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TSP

Administered by the Federal Retirement Thrift Investment Board, this defined contribution plan for federal employees has roughly 4,614,874 participants, and over $358 billion in assets under management. Ask your TSP questions and post related topics here.

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colty31  
#1 Posted : Wednesday, July 24, 2019 6:47:46 PM(UTC)
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TSP & IRA V. TSP ONLY

What are the main advantages and disadvantages of these two methods?

From my understanding, both accounts would work almost the same way. Each are an investment account that can be invested in various stocks/bonds. I understand that if you are MAXIMIZING your yearly TSP contribution, then it could be beneficial to have an additional IRA (or HSA) account.

BUT,

If you're not maximizing your TSP, is there any reason to have a separate IRA? Seems like it would make more sense to just keep everything in the TSP and increase your allocation % when you can.

Edited by user Wednesday, July 24, 2019 6:49:00 PM(UTC)  | Reason: Not specified

Rikaku  
#2 Posted : Thursday, July 25, 2019 5:20:40 AM(UTC)

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The benefit of opening an IRA, regardless if you've maxed TSP or not, is that IRA contributions (but not gains) can be withdrawn at anytime penalty free thus giving you greater control of your money. Plus, an IRA with an investment firm would have a lot more investment options than TSP's selection.

Me personally, my order of preference is max TSP first, max IRA second, then contribute to a taxable brokerage account.
TheRealOrange  
#3 Posted : Thursday, July 25, 2019 7:19:41 AM(UTC)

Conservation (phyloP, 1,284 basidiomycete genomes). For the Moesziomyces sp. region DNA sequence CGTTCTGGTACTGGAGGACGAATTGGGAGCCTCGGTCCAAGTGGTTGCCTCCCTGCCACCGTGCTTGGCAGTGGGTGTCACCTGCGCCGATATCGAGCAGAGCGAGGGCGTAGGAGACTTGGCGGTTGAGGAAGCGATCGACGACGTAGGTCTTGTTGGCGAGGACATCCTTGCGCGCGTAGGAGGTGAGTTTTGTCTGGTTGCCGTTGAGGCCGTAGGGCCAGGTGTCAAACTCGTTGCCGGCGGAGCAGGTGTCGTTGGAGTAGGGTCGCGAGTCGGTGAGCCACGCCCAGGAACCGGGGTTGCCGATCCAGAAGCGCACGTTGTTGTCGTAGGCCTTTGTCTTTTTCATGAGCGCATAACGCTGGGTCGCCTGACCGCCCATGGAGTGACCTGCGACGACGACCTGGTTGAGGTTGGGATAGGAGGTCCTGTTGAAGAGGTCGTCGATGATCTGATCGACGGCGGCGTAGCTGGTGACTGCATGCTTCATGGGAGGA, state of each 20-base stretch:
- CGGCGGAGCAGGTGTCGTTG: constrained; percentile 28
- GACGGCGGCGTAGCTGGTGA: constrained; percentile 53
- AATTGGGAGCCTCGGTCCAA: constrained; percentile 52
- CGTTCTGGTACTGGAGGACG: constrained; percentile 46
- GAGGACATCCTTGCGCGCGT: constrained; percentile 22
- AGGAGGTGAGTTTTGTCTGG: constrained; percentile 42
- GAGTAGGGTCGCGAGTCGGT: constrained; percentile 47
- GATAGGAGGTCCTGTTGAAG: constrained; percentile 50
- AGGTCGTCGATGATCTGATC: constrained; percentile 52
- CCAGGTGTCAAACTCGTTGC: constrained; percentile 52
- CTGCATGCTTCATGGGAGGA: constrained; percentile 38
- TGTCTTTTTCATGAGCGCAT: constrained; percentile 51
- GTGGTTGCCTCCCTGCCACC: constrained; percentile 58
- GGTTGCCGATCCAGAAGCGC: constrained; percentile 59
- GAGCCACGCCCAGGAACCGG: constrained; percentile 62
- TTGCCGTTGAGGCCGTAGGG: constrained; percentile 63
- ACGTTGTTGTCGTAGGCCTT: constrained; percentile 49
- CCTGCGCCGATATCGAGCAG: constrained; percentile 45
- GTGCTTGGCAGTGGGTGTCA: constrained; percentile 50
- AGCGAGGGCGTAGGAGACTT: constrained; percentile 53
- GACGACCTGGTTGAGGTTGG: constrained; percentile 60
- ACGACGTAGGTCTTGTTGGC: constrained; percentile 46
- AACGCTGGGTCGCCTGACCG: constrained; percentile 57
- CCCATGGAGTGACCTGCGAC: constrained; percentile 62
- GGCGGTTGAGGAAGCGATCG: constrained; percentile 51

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Originally Posted by: Rikaku Go to Quoted Post
The benefit of opening an IRA, regardless if you've maxed TSP or not, is that IRA contributions (but not gains) can be withdrawn at anytime penalty free thus giving you greater control of your money. Plus, an IRA with an investment firm would have a lot more investment options than TSP's selection.

Me personally, my order of preference is max TSP first, max IRA second, then contribute to a taxable brokerage account.

Your order of preference makes complete sense, but I don't think your comment about IRA withdrawals is necessarily correct. For Roth IRAs, you can withdraw your regular contributions (not the earnings) at any time and at any age with no penalty or tax because your Roth IRA contributions are made with after-tax dollars. For a traditional IRA, before you can receive distributions before age 59 1/2 without paying the 10% early withdrawal penalty, one of the following conditions must apply:

* You have unreimbursed medical expenses that are more than 10% of your 2019 AGI.
* The distributions aren’t more than the cost of your medical insurance due to a period of unemployment.
* You’re totally and permanently disabled.
* You’re the beneficiary of a deceased IRA owner.
* The distributions aren’t more than your qualified higher education expenses.
* You use the distributions to buy, build, or rebuild a first home.
* The distribution is due to an IRS levy of the qualified plan.
* The distribution is a qualified reservist distribution.